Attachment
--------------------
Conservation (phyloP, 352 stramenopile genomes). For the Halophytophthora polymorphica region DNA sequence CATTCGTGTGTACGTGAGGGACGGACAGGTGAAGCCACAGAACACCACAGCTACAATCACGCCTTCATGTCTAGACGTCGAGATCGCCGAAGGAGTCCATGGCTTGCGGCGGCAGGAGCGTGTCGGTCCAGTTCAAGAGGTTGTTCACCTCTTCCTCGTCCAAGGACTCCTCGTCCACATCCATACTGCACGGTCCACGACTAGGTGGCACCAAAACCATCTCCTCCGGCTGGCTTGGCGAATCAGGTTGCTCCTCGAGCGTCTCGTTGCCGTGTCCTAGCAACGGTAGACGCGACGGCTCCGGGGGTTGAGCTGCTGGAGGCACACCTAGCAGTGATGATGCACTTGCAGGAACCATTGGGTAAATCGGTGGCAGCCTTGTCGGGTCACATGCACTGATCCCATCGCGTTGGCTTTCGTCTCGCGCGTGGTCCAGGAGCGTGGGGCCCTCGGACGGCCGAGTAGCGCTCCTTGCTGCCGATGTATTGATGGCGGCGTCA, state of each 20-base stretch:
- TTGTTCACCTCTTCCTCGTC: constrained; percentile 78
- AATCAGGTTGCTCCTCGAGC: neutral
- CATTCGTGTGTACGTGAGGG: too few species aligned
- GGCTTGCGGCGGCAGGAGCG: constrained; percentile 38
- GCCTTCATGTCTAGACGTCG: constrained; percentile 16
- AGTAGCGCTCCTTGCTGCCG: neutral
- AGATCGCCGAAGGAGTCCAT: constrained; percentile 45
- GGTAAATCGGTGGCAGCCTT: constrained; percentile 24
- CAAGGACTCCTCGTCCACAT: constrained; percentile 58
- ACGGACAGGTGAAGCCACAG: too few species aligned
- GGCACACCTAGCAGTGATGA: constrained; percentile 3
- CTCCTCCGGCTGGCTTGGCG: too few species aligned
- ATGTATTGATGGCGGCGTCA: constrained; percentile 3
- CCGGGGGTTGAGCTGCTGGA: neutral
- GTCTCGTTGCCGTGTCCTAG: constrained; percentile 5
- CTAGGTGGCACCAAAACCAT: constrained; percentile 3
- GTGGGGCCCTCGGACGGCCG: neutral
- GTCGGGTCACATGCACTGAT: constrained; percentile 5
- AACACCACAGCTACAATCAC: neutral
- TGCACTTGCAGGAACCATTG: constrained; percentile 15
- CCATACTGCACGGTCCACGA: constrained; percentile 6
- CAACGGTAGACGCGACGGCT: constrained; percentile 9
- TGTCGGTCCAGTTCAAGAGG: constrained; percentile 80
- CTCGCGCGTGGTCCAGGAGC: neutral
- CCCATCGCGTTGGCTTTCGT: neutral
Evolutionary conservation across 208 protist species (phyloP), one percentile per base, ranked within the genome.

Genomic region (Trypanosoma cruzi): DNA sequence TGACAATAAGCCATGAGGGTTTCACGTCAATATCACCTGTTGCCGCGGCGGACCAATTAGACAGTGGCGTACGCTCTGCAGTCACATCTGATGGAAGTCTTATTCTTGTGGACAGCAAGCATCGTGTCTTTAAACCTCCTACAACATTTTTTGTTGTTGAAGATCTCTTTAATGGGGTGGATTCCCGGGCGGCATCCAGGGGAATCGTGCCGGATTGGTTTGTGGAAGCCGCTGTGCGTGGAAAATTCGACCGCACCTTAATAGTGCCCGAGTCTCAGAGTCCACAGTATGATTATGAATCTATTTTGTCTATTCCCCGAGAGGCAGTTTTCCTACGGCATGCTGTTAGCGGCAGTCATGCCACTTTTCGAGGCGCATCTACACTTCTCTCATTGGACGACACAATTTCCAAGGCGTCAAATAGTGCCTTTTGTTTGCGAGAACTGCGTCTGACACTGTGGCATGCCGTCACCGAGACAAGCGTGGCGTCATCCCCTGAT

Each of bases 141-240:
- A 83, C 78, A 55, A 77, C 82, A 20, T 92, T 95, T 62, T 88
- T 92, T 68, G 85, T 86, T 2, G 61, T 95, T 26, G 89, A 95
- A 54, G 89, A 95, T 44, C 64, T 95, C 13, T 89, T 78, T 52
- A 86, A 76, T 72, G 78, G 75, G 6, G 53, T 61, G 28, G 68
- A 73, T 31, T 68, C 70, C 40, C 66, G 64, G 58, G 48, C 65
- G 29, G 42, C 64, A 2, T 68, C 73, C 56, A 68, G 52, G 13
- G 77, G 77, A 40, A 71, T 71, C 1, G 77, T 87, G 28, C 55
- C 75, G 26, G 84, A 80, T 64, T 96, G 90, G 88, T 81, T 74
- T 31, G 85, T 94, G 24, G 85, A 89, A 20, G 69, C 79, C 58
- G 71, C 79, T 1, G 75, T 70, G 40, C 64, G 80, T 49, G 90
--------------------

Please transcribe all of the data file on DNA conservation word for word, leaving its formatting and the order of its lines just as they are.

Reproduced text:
Conservation (phyloP, 352 stramenopile genomes). For the Halophytophthora polymorphica region DNA sequence CATTCGTGTGTACGTGAGGGACGGACAGGTGAAGCCACAGAACACCACAGCTACAATCACGCCTTCATGTCTAGACGTCGAGATCGCCGAAGGAGTCCATGGCTTGCGGCGGCAGGAGCGTGTCGGTCCAGTTCAAGAGGTTGTTCACCTCTTCCTCGTCCAAGGACTCCTCGTCCACATCCATACTGCACGGTCCACGACTAGGTGGCACCAAAACCATCTCCTCCGGCTGGCTTGGCGAATCAGGTTGCTCCTCGAGCGTCTCGTTGCCGTGTCCTAGCAACGGTAGACGCGACGGCTCCGGGGGTTGAGCTGCTGGAGGCACACCTAGCAGTGATGATGCACTTGCAGGAACCATTGGGTAAATCGGTGGCAGCCTTGTCGGGTCACATGCACTGATCCCATCGCGTTGGCTTTCGTCTCGCGCGTGGTCCAGGAGCGTGGGGCCCTCGGACGGCCGAGTAGCGCTCCTTGCTGCCGATGTATTGATGGCGGCGTCA, state of each 20-base stretch:
- TTGTTCACCTCTTCCTCGTC: constrained; percentile 78
- AATCAGGTTGCTCCTCGAGC: neutral
- CATTCGTGTGTACGTGAGGG: too few species aligned
- GGCTTGCGGCGGCAGGAGCG: constrained; percentile 38
- GCCTTCATGTCTAGACGTCG: constrained; percentile 16
- AGTAGCGCTCCTTGCTGCCG: neutral
- AGATCGCCGAAGGAGTCCAT: constrained; percentile 45
- GGTAAATCGGTGGCAGCCTT: constrained; percentile 24
- CAAGGACTCCTCGTCCACAT: constrained; percentile 58
- ACGGACAGGTGAAGCCACAG: too few species aligned
- GGCACACCTAGCAGTGATGA: constrained; percentile 3
- CTCCTCCGGCTGGCTTGGCG: too few species aligned
- ATGTATTGATGGCGGCGTCA: constrained; percentile 3
- CCGGGGGTTGAGCTGCTGGA: neutral
- GTCTCGTTGCCGTGTCCTAG: constrained; percentile 5
- CTAGGTGGCACCAAAACCAT: constrained; percentile 3
- GTGGGGCCCTCGGACGGCCG: neutral
- GTCGGGTCACATGCACTGAT: constrained; percentile 5
- AACACCACAGCTACAATCAC: neutral
- TGCACTTGCAGGAACCATTG: constrained; percentile 15
- CCATACTGCACGGTCCACGA: constrained; percentile 6
- CAACGGTAGACGCGACGGCT: constrained; percentile 9
- TGTCGGTCCAGTTCAAGAGG: constrained; percentile 80
- CTCGCGCGTGGTCCAGGAGC: neutral
- CCCATCGCGTTGGCTTTCGT: neutral
Evolutionary conservation across 208 protist species (phyloP), one percentile per base, ranked within the genome.

Genomic region (Trypanosoma cruzi): DNA sequence TGACAATAAGCCATGAGGGTTTCACGTCAATATCACCTGTTGCCGCGGCGGACCAATTAGACAGTGGCGTACGCTCTGCAGTCACATCTGATGGAAGTCTTATTCTTGTGGACAGCAAGCATCGTGTCTTTAAACCTCCTACAACATTTTTTGTTGTTGAAGATCTCTTTAATGGGGTGGATTCCCGGGCGGCATCCAGGGGAATCGTGCCGGATTGGTTTGTGGAAGCCGCTGTGCGTGGAAAATTCGACCGCACCTTAATAGTGCCCGAGTCTCAGAGTCCACAGTATGATTATGAATCTATTTTGTCTATTCCCCGAGAGGCAGTTTTCCTACGGCATGCTGTTAGCGGCAGTCATGCCACTTTTCGAGGCGCATCTACACTTCTCTCATTGGACGACACAATTTCCAAGGCGTCAAATAGTGCCTTTTGTTTGCGAGAACTGCGTCTGACACTGTGGCATGCCGTCACCGAGACAAGCGTGGCGTCATCCCCTGAT

Each of bases 141-240:
- A 83, C 78, A 55, A 77, C 82, A 20, T 92, T 95, T 62, T 88
- T 92, T 68, G 85, T 86, T 2, G 61, T 95, T 26, G 89, A 95
- A 54, G 89, A 95, T 44, C 64, T 95, C 13, T 89, T 78, T 52
- A 86, A 76, T 72, G 78, G 75, G 6, G 53, T 61, G 28, G 68
- A 73, T 31, T 68, C 70, C 40, C 66, G 64, G 58, G 48, C 65
- G 29, G 42, C 64, A 2, T 68, C 73, C 56, A 68, G 52, G 13
- G 77, G 77, A 40, A 71, T 71, C 1, G 77, T 87, G 28, C 55
- C 75, G 26, G 84, A 80, T 64, T 96, G 90, G 88, T 81, T 74
- T 31, G 85, T 94, G 24, G 85, A 89, A 20, G 69, C 79, C 58
- G 71, C 79, T 1, G 75, T 70, G 40, C 64, G 80, T 49, G 90